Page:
biscuit dough

after the apple butter is all finished, the biscuits are a breeze. the recipe comes from alton brown, who, for whatever reason, was the first person that came to mind when i thought of biscuits. rest assured, it uses plenty of buttermilk.

biscuits 3

you can store and reheat the biscuits over the following week if for whatever reason you can’t devour a dozen at a time (you wimp). slather the apple butter on anything and everything. it’s good hot and cold, and a big ‘ole jar makes a really good gift for the holidays.

biscuits 9

continue reading and get the recipe »




November 20th, 2008

all about baking stones

baking stones 2

when i eventually buy my own house, an in-house brick oven is at the top of my wish list. i’d also love an outdoor earth oven (susan has been building one over at wild yeast; i’m jealous). while in the meantime (and realistically, forever), i’m not going to have one at my fingertips, there’s no reason i can’t simulate a hearth oven in my own kitchen using baking stones.

what’s the point of baking on a hot stone? stones retain heat much better than metal baking sheets, giving your bread a better crust (like putting a good steak on an extremely hot cast iron pan). waiting for cold sheet pan to heat up can cause the bread to bake unevenly. the stones work best when you heat them up as you preheat the oven. i usually heat the stones up about 100 degrees hotter than the recipe temperature, then turn it down to the appropriate temp just before putting in the bread, making up for some of the heat lost when you open the oven door.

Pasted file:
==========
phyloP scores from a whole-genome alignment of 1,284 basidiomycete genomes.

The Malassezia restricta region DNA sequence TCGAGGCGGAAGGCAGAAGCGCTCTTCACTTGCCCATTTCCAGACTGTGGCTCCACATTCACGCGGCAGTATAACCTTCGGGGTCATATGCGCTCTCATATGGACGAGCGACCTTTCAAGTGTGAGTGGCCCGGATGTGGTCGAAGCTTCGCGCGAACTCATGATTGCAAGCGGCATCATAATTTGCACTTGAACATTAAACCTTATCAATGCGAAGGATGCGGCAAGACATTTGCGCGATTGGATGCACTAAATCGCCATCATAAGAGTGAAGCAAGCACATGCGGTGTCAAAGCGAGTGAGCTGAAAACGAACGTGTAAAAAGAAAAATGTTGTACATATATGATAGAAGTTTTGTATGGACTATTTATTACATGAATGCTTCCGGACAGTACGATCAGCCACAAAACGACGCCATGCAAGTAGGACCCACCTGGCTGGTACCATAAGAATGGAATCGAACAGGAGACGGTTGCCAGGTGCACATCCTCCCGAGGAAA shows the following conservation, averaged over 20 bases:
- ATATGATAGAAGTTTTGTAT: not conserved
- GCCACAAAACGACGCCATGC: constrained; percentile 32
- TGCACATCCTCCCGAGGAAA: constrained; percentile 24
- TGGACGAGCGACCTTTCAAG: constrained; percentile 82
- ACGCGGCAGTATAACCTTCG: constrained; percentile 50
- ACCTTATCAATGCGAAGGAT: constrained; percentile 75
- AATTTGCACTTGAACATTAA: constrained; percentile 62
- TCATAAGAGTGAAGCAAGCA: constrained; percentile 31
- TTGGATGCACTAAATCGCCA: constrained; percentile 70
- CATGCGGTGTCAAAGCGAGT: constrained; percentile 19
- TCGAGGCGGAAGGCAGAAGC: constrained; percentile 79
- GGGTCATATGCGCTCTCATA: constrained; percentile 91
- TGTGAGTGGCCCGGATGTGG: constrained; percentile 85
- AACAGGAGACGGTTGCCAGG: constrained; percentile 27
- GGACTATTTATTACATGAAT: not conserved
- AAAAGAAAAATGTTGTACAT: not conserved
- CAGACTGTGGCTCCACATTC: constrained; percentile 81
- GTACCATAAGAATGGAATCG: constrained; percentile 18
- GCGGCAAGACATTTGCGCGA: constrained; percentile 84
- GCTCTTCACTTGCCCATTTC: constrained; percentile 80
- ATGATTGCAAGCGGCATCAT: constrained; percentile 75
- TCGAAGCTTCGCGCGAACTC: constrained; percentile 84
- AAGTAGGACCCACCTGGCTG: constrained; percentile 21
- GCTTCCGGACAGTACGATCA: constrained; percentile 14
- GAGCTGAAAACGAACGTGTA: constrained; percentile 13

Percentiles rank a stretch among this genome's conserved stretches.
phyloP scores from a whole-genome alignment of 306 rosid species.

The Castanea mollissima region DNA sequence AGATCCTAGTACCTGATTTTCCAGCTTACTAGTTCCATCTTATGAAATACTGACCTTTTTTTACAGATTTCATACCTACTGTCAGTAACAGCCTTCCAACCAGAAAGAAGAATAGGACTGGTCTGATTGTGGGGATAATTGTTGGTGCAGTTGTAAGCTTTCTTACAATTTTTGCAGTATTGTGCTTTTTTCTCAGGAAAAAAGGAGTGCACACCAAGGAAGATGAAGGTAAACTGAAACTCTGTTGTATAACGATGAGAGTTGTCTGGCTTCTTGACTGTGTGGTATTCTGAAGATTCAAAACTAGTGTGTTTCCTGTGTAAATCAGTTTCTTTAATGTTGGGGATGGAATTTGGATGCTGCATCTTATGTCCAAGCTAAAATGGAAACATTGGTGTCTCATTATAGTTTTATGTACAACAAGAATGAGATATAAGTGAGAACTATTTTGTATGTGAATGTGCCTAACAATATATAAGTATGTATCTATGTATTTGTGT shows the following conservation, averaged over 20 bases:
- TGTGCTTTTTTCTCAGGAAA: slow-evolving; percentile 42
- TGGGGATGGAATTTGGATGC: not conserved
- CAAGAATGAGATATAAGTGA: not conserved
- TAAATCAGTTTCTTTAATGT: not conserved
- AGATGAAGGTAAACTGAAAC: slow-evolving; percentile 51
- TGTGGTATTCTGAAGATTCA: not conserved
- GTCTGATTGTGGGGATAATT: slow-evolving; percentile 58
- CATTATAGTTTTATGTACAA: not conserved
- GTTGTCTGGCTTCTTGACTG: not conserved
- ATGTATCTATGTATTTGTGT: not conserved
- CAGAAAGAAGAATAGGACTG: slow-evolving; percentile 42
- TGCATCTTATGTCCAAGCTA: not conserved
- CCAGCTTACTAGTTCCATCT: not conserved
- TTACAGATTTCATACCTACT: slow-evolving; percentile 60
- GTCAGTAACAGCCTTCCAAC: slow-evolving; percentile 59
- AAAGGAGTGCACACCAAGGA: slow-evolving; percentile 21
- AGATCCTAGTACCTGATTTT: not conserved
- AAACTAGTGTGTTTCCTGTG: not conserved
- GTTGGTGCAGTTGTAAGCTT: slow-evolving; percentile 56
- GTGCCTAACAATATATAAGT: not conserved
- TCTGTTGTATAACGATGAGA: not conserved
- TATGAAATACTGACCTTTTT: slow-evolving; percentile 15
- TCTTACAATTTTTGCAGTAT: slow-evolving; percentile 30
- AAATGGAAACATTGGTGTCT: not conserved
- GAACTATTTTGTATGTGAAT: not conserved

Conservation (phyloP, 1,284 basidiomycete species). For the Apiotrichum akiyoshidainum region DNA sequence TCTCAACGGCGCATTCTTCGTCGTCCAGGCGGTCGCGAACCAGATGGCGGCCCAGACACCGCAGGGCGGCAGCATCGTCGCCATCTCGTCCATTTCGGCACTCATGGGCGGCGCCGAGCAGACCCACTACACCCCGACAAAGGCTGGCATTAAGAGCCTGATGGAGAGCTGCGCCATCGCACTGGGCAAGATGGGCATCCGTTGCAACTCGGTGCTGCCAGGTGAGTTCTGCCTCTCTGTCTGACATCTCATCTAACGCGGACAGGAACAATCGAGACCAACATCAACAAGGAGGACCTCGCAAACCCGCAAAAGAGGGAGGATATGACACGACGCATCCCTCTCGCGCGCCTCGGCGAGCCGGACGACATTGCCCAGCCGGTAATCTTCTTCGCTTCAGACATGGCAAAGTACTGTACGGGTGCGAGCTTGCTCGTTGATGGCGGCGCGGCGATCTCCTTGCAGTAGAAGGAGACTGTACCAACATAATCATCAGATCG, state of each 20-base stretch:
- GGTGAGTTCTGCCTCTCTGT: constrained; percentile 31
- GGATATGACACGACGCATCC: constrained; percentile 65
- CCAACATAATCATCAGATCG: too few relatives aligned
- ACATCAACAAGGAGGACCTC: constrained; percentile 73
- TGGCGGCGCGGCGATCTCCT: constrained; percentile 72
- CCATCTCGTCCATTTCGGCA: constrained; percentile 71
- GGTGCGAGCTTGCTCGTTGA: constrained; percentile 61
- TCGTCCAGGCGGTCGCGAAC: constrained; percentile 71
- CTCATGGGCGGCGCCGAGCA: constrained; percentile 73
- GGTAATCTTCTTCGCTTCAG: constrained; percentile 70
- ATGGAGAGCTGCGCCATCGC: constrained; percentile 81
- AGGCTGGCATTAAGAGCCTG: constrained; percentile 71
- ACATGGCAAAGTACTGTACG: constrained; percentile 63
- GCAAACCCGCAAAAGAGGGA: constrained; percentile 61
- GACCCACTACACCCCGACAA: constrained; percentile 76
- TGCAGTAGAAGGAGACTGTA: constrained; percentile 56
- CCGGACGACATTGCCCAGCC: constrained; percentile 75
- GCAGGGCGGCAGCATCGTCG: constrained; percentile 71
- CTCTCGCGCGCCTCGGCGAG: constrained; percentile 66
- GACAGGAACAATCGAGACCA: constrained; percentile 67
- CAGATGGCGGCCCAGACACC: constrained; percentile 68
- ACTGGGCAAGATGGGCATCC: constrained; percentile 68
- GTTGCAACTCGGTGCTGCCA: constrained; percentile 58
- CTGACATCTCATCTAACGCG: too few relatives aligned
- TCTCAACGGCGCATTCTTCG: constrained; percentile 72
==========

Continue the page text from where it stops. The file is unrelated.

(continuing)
baking stones 3

i used to have a pizza stone (an awesome gift!) that worked very well for about a year. however, some kind of oil must have seeped into the stone because it began dripping and smoking profusely whenever i turned on the oven. more than once the apartment filled with smoke and eventually i had to trash it. the problem with pizza stones is that they can be incredibly expensive ($40-$100!) to replace.

i decided to do a little research and found a great alternative in unglazed quarry tiles. you can find them at any hardware/home store (my dad and i hit up home depot). these are 6″ x 6″ and about 1/2″-3/4″ thick, though 1″ thick is probably ideal. the best part? 12 of them cost me less than $5, so it’s definitely not just for die-hard bakers. since i started baking on these tiles, my bread has looked and tasted better than ever – and the crust is incomparable to older loaves. i have them arranged on a middle rack as in the above picture. a few quick tips:

  • make sure they are unglazed! glazed tiles can contain harmful chemicals and metals like lead in them. if you aren’t sure, ask someone at the store or contact the manufacturer. liquid should be absorbed by the tiles, not roll off of them.